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Double-pulse LIBS technology provides environmentally friendly analysis of deep-sea materials

Innovative deep-sea analysis protects the environment: double-pulse LIBS technology
Illustration of a diving robot that uses laser-induced plasma spectroscopy (LIBS) to analyse materials in the deep sea in an environmentally friendly way. Credit: INP

The seabed contains large quantities of valuable minerals and metals that are urgently needed for modern technologies such as electric cars and wind turbines. However, discovering these deposits has so far been complicated. Diving robots use grippers to take samples, which are then analyzed onboard a research vessel. An innovative method is now opening up new possibilities for more environmentally friendly exploration of our oceans.

With laser-induced plasma spectroscopy (LIBS) using double-pulse lasers, the Laser Zentrum Hannover e.V. (LZH) has developed a method for the environmentally friendly analysis of materials at a depth of 6,000 meters below sea level.

Together with the Leibniz Institute for Plasma Science and Technology (INP) in Greifswald, the fundamental process behavior was investigated as part of a DFG project. The method provides precise elemental analysis in real time and replaces time-consuming sampling of the seafloor.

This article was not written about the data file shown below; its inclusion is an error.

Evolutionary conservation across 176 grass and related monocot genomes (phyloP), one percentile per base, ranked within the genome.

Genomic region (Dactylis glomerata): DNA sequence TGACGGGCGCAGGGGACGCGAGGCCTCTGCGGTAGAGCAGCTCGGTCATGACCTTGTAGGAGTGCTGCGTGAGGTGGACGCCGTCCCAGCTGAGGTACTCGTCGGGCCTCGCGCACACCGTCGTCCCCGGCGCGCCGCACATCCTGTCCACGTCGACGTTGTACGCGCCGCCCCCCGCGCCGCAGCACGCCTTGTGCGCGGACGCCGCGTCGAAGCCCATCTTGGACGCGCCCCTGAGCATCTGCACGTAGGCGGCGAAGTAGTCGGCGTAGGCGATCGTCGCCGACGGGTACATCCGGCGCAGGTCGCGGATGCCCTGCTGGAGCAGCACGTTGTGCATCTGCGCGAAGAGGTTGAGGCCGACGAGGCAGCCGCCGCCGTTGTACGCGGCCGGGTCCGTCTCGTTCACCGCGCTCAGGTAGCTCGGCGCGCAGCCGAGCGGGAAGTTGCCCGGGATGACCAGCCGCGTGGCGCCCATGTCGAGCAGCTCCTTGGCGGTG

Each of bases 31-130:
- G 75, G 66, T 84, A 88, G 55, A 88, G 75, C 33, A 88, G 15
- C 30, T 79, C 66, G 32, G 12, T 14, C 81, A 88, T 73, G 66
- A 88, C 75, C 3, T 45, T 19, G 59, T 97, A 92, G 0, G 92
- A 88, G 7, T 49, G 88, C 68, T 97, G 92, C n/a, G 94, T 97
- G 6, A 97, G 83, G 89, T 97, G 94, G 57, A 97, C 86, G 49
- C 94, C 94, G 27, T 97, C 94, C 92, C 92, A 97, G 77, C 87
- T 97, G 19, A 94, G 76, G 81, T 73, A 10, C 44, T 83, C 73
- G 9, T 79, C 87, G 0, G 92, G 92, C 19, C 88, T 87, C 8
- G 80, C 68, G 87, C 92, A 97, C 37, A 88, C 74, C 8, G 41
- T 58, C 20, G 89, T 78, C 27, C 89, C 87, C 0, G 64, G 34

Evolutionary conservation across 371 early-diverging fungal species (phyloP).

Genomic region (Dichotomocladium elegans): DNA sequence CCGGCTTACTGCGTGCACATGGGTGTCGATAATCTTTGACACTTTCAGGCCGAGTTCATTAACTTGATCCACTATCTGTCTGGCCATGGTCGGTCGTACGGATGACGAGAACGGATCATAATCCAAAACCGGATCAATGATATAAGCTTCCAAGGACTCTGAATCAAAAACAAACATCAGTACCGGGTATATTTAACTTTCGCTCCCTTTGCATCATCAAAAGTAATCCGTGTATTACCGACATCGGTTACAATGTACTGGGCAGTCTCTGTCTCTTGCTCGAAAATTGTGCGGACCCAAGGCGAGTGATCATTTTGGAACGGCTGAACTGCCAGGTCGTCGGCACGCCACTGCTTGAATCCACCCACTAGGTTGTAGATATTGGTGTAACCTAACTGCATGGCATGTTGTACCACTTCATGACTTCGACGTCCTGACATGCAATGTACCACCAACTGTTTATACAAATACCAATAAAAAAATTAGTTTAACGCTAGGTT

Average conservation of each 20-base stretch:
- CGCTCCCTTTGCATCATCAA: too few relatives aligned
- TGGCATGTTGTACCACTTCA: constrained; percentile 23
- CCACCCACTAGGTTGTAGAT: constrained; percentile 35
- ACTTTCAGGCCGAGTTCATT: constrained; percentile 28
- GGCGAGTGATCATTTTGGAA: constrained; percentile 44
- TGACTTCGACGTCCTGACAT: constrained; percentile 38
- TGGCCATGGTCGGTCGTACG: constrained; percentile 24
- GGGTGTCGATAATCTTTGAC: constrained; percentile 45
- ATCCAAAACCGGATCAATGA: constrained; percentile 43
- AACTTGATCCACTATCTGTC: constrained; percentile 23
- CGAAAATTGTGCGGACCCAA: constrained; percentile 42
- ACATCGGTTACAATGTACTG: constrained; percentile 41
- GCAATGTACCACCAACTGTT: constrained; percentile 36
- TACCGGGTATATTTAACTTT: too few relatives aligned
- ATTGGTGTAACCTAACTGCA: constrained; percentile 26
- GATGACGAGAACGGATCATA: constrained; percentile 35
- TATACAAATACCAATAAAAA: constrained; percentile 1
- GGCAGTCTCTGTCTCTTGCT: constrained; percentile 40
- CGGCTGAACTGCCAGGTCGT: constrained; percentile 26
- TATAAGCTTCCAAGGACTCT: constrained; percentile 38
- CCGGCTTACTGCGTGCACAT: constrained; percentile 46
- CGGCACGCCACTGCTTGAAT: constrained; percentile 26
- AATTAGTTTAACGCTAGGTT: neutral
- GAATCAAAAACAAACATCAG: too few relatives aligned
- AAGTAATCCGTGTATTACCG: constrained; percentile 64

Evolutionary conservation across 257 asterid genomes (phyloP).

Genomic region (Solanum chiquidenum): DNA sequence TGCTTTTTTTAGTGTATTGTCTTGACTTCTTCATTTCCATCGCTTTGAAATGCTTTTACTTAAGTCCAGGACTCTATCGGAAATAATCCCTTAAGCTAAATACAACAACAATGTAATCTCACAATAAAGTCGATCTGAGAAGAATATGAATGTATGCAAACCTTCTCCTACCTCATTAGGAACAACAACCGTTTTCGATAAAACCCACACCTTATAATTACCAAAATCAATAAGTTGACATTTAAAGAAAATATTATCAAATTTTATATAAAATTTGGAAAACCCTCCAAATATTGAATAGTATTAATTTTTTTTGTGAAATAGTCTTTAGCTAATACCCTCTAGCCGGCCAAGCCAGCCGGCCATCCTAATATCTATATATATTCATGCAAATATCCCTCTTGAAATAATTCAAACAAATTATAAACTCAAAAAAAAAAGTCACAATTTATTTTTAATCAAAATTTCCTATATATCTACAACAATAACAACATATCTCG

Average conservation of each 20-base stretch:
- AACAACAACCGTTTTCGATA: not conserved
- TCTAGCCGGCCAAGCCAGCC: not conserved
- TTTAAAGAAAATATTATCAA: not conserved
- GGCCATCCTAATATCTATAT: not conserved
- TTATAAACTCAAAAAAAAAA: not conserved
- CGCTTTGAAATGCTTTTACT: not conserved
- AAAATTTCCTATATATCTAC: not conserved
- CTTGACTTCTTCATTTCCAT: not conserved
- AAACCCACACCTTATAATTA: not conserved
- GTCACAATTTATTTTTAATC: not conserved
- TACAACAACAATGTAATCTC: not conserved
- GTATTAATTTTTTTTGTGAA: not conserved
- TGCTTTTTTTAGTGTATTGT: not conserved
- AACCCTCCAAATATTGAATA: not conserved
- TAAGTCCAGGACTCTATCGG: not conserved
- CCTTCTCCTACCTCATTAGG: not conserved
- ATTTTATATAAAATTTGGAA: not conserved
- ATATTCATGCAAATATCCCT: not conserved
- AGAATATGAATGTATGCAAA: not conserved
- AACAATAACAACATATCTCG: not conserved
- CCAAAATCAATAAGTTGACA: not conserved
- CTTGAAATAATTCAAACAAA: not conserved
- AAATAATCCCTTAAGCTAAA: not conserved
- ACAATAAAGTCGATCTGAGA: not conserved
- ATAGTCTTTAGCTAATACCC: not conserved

The double-pulse technique uses two laser pulses: the first pulse creates a cavity in the water at the surface of the material, while the second pulse evaporates material from the surface and creates a plasma containing the elements for spectroscopic analysis. The problem is the underwater, which makes it difficult to generate meaningful spectra for accurate analysis.

Optimized for deep sea use

The current research focuses on analyzing materials at pressures of up to 600 bar, such as those found 6,000 meters below the surface, and using laser pulses with energies of up to 150 millijoules. By adjusting the laser parameters, the team was able to optimize the measurements for the high pressure of the deep sea.

The short delays of 0.5 microseconds between the and the precise adjustment of the start times of the spectrometer measurements are crucial for the quality of the data obtained.

The research has been published in the journal Spectrochimica Acta Part B: Atomic Spectroscopy.

More information: M. Henkel et al, Double-pulse LIBS in water with up to 600 bar hydrostatic pressure and up to 150 mJ energy of each pulse, Spectrochimica Acta Part B: Atomic Spectroscopy (2024). DOI: 10.1016/j.sab.2024.106877

Provided by Leibniz-Institut für Plasmaforschung und Technologie e.V.

Citation: Double-pulse LIBS technology provides environmentally friendly analysis of deep-sea materials (2024, May 21) retrieved 24 June 2024 from
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